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Where Creativity Lives: Take A Look Inside The Homes Of Top Creatives From Around The World

Global creatives from top agencies, Airbnb, and Spotify give us a look at their homes and talk about the inspiration that they draw from their personal spaces.

From the home of Nick Law, Global Chief Creative Officer, R/GA

[Photo: courtesy of Nick Law]

With features like half-pipes and superdesks, the offices of companies in the "creative industries" are designed to spur invention (or at least keep workers at work longer). But creative thinking isn't confined to the address on your business card. Work, inevitably, follows us all home.

Whether you're a work-at-home freelancer or, like most of us, your work and home lives just sort of blend into one tech-enabled continuum, your home is your office. And even if you observe a strict me-time ethic once you arrive at home, your casa is both creative canvas and source of inspiration. In the pages of Co.Create we explore all aspects of the creative process, including how and where people work and get inspired. And so we've asked some accomplished creative players from NYC, San Francisco, Paris, London, and beyond to open their homes to us and talk about their personal space, and how it reflects their style and informs their work.

Tobias van Schneider, Art Director, Spotify

Tobias van Schneider, Art Director, Spotify

How would you describe your home—either its design esthetic or just how you see it and what you love about it?

I would say it's more practical and casual. I love that we (my girlfriend and I) have very different pieces of furniture; there is something casual and authentic about it that makes it feel like home. Most of the pieces just came into the apartment over the years so there was never a specific vision or planning involved from the beginning. What I love most about the apartment is that we have windows on both sides. In the morning, sun is flooding into the kitchen and eating room, and in the afternoon we have the sun coming into our living- and bedroom.

What are a few of your favorite things (art, furniture, etc.) or spaces, and why?

My favorite space in the apartment is definitely in the living room in my Eames Chair, especially sitting in the sun in the afternoon when the sun is coming in, relaxing and reading a book.

Where do you work at home (assuming you work at home)?

I do work a lot at home and mostly at my desk where I'm surrounded with lots of inspiration of things I like, or projects I worked on myself. That's where I get most of my work done. Otherwise I like to sit in the kitchen with my iPad and a cup of tea—that's where I get most of my emails done.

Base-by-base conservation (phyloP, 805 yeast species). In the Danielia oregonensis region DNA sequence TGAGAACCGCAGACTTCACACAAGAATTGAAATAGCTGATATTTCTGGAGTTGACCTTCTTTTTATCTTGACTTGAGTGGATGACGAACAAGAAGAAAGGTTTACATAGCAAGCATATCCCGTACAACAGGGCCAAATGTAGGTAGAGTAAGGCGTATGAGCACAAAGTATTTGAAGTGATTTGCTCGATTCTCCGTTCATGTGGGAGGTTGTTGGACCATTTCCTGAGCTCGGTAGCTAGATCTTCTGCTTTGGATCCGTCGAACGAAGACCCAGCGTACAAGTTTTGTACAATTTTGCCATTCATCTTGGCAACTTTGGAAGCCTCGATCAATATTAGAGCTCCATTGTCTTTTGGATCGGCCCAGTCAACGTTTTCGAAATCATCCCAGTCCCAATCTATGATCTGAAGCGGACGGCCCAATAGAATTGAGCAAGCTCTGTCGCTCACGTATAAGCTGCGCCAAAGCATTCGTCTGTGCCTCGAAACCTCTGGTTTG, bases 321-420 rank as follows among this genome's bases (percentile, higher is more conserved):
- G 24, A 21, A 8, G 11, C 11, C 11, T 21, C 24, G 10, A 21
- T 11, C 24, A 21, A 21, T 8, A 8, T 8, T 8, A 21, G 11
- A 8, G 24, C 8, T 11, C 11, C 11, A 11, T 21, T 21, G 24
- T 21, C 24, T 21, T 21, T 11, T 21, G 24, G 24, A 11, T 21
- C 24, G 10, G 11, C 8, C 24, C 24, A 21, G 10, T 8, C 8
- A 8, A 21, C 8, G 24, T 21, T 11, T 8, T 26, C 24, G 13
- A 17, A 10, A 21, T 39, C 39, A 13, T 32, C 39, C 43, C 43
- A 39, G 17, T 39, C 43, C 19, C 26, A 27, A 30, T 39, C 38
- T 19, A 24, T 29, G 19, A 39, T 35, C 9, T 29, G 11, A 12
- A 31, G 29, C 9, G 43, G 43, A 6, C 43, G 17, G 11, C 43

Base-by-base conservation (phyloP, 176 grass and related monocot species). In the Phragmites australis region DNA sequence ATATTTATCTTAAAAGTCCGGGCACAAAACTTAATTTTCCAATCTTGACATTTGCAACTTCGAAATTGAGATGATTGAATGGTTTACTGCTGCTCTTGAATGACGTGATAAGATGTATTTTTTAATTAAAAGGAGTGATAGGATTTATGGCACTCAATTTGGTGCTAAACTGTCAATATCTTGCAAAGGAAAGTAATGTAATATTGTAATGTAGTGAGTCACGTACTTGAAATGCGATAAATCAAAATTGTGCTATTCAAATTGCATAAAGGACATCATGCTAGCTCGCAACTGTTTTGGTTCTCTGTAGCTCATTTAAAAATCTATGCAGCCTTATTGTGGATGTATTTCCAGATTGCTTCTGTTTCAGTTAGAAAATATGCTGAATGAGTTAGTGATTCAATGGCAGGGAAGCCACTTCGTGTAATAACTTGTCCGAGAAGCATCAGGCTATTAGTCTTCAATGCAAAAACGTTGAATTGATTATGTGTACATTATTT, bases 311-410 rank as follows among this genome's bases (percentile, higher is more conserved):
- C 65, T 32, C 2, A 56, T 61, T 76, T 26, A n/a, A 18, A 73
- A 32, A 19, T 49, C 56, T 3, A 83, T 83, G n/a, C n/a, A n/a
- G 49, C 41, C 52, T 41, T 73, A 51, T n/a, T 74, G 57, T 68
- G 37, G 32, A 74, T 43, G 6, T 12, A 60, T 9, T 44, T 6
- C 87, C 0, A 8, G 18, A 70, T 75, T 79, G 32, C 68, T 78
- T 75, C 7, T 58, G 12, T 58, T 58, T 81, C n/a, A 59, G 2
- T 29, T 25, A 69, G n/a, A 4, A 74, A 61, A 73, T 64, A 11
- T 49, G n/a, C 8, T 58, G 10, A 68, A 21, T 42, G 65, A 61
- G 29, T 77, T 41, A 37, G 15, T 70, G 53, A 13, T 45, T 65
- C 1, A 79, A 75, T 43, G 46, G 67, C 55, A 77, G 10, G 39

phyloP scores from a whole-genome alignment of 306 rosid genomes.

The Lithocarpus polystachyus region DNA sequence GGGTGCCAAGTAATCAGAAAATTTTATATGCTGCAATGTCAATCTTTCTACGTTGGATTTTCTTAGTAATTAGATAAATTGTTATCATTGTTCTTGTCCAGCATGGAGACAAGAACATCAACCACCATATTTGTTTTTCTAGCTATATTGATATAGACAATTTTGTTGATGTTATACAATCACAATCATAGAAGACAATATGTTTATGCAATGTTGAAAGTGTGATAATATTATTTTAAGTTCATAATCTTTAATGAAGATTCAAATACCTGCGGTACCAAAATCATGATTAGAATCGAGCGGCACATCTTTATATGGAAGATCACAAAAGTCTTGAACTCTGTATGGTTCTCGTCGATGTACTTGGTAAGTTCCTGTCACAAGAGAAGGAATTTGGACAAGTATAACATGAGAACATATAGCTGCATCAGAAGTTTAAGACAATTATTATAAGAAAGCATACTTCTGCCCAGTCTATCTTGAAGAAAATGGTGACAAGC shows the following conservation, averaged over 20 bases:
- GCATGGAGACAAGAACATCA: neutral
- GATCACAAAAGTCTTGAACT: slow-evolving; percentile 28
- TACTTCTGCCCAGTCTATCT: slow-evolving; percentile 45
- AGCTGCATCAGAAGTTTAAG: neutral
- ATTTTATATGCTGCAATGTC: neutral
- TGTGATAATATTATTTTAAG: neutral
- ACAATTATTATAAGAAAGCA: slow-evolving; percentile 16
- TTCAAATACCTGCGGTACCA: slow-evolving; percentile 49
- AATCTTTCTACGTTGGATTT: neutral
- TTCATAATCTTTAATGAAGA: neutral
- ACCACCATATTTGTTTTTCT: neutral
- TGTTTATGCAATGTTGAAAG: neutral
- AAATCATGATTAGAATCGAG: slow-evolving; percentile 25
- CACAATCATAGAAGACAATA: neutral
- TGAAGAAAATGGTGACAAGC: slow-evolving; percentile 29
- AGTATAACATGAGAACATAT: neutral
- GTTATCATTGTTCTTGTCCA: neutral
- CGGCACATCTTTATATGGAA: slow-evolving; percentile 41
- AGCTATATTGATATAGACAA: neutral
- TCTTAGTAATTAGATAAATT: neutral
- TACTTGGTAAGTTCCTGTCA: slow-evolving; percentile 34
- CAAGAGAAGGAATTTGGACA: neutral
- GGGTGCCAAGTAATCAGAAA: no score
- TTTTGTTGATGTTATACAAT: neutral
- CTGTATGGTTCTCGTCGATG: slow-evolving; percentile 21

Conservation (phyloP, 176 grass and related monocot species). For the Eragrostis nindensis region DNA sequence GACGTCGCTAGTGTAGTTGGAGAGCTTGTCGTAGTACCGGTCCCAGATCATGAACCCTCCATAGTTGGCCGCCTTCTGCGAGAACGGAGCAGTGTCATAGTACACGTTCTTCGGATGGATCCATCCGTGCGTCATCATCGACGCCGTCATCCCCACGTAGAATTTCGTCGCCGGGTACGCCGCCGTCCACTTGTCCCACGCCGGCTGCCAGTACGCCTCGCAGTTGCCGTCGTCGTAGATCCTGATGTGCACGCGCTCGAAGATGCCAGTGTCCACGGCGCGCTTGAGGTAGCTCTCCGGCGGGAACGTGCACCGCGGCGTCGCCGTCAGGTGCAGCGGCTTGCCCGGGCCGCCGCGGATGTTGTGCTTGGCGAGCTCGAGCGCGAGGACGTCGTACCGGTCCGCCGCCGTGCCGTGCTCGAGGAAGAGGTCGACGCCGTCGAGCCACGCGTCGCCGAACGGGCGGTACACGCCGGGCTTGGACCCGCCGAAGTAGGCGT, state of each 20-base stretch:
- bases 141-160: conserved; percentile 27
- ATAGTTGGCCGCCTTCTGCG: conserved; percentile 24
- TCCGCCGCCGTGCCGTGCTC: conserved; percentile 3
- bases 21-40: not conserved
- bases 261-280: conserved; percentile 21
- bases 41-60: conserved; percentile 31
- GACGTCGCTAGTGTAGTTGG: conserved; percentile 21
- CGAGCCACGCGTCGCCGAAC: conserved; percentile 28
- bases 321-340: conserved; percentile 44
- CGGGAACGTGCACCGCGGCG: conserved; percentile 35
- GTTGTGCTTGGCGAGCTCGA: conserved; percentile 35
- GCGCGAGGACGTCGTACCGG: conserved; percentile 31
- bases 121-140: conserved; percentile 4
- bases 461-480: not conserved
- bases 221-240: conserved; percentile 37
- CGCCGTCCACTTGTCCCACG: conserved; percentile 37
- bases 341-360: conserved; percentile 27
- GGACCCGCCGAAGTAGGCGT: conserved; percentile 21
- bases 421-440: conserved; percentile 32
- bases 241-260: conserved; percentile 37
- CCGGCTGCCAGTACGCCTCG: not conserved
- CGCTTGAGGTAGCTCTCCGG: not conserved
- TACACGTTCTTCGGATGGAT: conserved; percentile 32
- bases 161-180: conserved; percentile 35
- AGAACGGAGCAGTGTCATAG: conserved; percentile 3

Chuck McBride, CCO, Founder, San Francisco-based agency Cutwater

Chuck McBride, CCO of Cutwater, and his Family

How would you describe your home and what you love about it?

I have to say, California architecture during the '50s hit an all time low. So it wasn't the architecture. It's a flat roof ranch. Not a planned neighbor house. But close. A box really. A box that happens to capture the southern exposure with reflective light from a lagoon in the back. It was the light that captured our imagination—the bounce off the water fills the house during the winter. It's like the northern lights on your ceiling. My son, then maybe 12, said to me as we walked into the living room filled with this light for the first time, "Dad, you have to get this house." And so we did. The rest has been a work in progress. Decks, windows, paint, and floors and counter tops. Surfaces, colors, and textures. A water theme my wife, who designed the interior (she has her own design company, Vanessa McBride Design) dubbed Modern Beach Bohemian.

What are a few of your favorite things or spaces and why?

We found a giant antique Buddha head from Thailand that floats on a Lucite box in the corner by the windows at a salvage yard. It was one of those things where you see it and go wow, lets get that. And once you put it in the room, everything stems from it. So we found a long teak coffee table and teak day bed to match. A little Bali in Larkspur.

I had been collecting cool paintings, more graphic art, from surf shops and local artists on along the coast. So the water theme jumps from the walls.

Where do you work at home?

The back deck is probably the most lived-in part of the house. With the weather we enjoy in Marin, as opposed to San Francisco, it's like living in Southern California. That is where you will find me. I have a few writing spots on either end. In case nothing comes to pen in one place, I change out to the other. A weird habit but location changes things.